The computer scientists said that studies had shown that countries which are part of the routing chain can censor data or hack into it.
Dave Levin, an assistant research scientist at the university, said: “With recent events, such as censorship of internet traffic, Suspicious boomerang routing where data leaves a region only to come back again, and monitoring of users’ data, we became increasingly interested in this notion of empowering users to have more control over what happens with their data.”
The new system is called Alibi Routing and the researchers created a simulation with 20,000 participants and countries dubbed “enemies of the internet” – which include China, Syria, North Korea and Saudi Arabia.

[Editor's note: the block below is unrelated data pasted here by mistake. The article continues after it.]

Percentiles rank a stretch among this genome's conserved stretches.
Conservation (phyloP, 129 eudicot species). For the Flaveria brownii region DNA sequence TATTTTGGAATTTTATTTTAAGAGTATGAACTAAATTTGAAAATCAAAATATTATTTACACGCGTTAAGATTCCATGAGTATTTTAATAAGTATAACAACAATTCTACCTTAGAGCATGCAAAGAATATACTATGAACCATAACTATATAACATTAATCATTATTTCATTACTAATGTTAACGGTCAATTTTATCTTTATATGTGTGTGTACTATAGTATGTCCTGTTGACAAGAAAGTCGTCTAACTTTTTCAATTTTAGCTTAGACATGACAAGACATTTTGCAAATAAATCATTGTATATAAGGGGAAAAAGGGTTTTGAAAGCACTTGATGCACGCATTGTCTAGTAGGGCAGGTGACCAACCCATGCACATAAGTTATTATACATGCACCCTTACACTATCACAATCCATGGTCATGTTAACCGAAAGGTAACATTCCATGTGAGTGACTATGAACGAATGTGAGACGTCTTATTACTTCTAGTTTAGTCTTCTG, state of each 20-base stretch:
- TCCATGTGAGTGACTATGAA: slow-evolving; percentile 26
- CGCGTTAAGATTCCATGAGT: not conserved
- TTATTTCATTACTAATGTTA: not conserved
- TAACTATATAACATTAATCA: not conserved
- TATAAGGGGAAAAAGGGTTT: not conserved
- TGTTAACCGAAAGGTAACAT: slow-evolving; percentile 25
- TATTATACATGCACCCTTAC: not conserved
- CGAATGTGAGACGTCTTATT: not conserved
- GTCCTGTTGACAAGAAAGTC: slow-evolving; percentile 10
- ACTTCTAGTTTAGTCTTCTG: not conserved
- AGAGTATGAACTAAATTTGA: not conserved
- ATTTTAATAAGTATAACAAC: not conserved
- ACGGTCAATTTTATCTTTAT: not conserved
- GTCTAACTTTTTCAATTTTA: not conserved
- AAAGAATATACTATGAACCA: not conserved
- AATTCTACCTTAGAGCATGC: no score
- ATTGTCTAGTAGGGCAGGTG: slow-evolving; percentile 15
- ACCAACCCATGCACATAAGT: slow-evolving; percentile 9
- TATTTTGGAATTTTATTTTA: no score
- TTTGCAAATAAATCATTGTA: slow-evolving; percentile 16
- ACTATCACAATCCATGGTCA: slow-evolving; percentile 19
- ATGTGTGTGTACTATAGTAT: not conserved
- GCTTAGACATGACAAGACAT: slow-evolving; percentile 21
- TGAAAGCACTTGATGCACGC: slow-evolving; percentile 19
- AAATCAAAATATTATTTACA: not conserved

It works by searching a peer to peer network to other users running the software that relay the internet packets to its final destination while avoiding the “enemies of the internet”.
The simulations show that the method has a success rate of 95 percent and the researchers will provide a release of Alibi Routing, probably as an internet brower plug in, for test by the end of this year.